The use of lighting-emitting diodes (LEDs) in automotive applications is increasing for the same reasons that LED lighting is penetrating non-automotive sectors. LEDs are more efficient and smaller in size, have a substantially longer life, and allow considerably greater design freedom for improved aesthetics, and more.
While the basic operating requirement for an LED driver is to supply a constant current to LEDs in order to produce consistent lighting, automotive application—unlike other market segments—has more stringent guidelines in regards to temperature and humidity range, voltage, ability to withstand harsh chemicals, electromagnetic interference and electromagnetic compatibility (EMI) as well as protection circuitry.
This article describes the different options designers have to integrate an LED driver solution.
Rohn has expanded its range of highly integrated LED driver ICs to provide a variety of design options with integrated or externally switched outputs, parallel/series control, and extensive protection and fault detection functions in small surface mount packages.
Automotive applications for LED include interior lighting (such as dome, dash, and footwell lighting), indicator and "telltale" lights and infotainment backlighting as well as exterior (signaling) functions such as tail lights, turn signals, brake lights including CHMSL (center high-mount stop lamps), parking lights, side marker lights, fog lamps and daytime running lights (DRLs). A few car manufacturers have introduced LED headlamps on production models based on high-brightness (HB) LEDs.
In some cases, the capabilities of an LED driver can enable more than one application to be addressed with the same LEDs. With leading automotive headlamp manufacturers providing prototypes with HB-LEDs, almost all carmakers have displayed concept vehicles with LED headlights and it is predicted that several standard vehicles will have LED headlights this year.
As LEDs continue to improve in efficiency and reduce in cost (the light output levels from packaged LED devices roughly doubles every 18 months), an increasing amount of LEDs and LED drivers will be used in vehicles. With the low power consumption of LEDs compared to conventional lighting, an estimated 0.2 liters of fuel per 100 km and about 4 grams lower CO2 emissions/km are being cited as the ultimate advantage of replacing incandescent lighting with LEDs in the DRL application alone. In electric and hybrid vehicles, an 85% reduction in energy consumption from LED usage instead of incandescent bulbs translates into increased range. As a result, there are several compelling reasons to implement LEDs in automotive applications. One essential part is the power management provided by the IC drivers.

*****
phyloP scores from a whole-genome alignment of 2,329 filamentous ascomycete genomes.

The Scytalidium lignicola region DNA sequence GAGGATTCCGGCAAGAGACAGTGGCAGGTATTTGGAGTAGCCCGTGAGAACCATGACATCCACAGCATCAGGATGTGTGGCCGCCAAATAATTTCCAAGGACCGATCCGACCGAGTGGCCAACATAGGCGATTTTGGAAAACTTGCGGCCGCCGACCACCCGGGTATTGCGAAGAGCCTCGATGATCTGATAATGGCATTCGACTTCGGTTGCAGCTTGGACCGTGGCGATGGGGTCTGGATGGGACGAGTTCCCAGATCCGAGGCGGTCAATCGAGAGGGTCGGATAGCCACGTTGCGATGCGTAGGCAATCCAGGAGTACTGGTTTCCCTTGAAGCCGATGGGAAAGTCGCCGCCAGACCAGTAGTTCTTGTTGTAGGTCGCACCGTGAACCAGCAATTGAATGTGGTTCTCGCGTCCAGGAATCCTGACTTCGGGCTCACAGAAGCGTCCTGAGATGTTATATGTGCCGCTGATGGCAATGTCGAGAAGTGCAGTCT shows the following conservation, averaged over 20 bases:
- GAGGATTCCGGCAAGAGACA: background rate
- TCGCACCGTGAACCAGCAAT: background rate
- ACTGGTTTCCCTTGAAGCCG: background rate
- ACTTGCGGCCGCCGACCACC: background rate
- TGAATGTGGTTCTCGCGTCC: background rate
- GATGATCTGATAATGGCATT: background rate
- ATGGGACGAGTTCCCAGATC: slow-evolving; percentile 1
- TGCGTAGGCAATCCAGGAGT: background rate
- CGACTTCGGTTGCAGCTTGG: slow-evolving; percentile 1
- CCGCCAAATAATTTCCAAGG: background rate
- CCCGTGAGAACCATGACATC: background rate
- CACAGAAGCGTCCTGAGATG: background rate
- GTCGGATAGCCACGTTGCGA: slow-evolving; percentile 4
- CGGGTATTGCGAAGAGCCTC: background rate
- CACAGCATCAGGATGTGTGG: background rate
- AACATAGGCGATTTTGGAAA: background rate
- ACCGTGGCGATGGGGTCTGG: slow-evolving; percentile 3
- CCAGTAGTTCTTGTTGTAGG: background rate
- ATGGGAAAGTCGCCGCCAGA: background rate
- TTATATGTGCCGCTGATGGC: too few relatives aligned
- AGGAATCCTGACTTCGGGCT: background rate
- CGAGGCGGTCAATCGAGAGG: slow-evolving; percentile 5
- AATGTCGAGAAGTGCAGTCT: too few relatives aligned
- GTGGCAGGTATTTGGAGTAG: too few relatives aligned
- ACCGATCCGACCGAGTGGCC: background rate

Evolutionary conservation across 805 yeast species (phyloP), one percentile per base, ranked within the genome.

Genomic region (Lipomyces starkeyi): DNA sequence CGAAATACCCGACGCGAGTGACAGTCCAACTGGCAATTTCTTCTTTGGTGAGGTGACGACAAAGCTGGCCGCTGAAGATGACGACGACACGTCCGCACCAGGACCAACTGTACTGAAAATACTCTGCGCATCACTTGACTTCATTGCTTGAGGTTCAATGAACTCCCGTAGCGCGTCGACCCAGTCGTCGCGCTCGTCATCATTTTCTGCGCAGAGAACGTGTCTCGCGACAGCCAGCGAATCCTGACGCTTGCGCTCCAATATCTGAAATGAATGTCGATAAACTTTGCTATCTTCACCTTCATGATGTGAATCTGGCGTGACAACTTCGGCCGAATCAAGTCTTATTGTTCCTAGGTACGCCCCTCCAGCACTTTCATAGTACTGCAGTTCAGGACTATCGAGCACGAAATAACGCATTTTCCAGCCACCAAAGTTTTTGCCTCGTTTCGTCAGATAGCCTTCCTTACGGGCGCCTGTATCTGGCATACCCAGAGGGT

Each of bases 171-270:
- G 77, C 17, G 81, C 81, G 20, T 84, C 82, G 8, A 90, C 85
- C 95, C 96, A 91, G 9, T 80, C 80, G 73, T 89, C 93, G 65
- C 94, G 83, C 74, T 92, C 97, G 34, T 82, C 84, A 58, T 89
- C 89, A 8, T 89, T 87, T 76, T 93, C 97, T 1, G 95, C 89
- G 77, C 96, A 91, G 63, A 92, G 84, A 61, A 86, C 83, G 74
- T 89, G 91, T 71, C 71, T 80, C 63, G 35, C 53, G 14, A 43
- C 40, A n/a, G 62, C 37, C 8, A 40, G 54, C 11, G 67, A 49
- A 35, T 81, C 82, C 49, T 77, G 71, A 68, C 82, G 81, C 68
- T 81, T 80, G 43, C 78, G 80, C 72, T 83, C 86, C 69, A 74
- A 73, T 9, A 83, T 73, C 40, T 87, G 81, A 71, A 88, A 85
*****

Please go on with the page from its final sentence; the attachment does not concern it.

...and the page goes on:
LED driver capabilities
LEDs require a constant current to produce consistent lighting. Consequently, this forms the basic operating requirements for an LED driver. The accuracy of the current source determines its customer appeal.
Current fluctuations occurring with voltage supply variations in vehicles must be avoided. Linear regulators provide a simple control and do not require electromagnetic interference (EMI) filters. However, their power dissipation can become excessive for high power applications. Buck DC-DC converters are commonly used as the next step. When the driver controls several LEDs in series, a boost converter topology is used. In some cases, a buck-boost topology provides the capability to address a variety of application requirements including the ability to handle varying supply voltage.
LED drivers can be designed to offer a combination of series and parallel LED control. Devices with this capability are providing circuit designers the flexibility to control LEDs in different applications with a single driver rather than requiring different devices that increase layout work and qualification testing.
Dimming light level is a common requirement for interior lighting. However, exterior lighting has applications with the requirement to provide different brightness from the same LED. For example, brake lights/taillights, low beam/daytime running lights and high beam/low beam headlights are so called bi-level lighting. In some case, lighting design may be able to address both situations with the same LED by using the appropriate LED driver. For harsh automotive environments, several protection circuits are required to prevent device failure under fault conditions. To read the complete article, which includes design considerations, and discrete vs. integrated LED output, click here, courtesy of EE Times Europe Automotive
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